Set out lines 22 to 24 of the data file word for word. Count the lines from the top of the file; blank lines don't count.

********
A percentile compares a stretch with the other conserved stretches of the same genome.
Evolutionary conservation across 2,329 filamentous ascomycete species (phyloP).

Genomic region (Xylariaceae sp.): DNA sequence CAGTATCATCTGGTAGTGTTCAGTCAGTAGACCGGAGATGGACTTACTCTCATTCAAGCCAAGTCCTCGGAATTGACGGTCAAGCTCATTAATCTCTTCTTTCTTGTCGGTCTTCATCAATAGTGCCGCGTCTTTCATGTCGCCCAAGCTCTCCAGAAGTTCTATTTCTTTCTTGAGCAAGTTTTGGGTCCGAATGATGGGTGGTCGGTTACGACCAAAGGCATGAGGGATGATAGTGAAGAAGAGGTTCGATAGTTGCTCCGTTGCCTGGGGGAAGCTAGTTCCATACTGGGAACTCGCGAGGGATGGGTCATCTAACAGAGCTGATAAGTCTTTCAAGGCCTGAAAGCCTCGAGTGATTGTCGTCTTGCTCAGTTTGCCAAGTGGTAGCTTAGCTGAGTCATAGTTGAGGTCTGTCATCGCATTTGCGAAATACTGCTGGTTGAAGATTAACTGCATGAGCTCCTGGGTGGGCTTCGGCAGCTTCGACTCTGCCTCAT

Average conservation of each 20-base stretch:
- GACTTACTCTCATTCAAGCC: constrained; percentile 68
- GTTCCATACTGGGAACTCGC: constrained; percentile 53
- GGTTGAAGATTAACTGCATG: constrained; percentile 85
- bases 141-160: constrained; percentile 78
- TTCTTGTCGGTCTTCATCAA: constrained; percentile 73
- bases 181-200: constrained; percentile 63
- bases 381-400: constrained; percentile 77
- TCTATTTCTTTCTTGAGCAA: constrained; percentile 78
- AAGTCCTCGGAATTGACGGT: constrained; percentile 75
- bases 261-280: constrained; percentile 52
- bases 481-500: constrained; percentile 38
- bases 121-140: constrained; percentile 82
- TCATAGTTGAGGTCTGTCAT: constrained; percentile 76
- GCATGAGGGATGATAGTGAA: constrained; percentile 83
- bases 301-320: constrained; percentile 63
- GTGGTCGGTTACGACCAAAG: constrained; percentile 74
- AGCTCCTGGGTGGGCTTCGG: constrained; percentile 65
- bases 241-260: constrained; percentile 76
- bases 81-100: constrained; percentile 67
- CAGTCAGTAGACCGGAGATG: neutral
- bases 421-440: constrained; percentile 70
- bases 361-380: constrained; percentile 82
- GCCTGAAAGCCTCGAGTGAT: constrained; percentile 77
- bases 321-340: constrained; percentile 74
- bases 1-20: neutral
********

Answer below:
- bases 241-260: constrained; percentile 76
- bases 81-100: constrained; percentile 67
- CAGTCAGTAGACCGGAGATG: neutral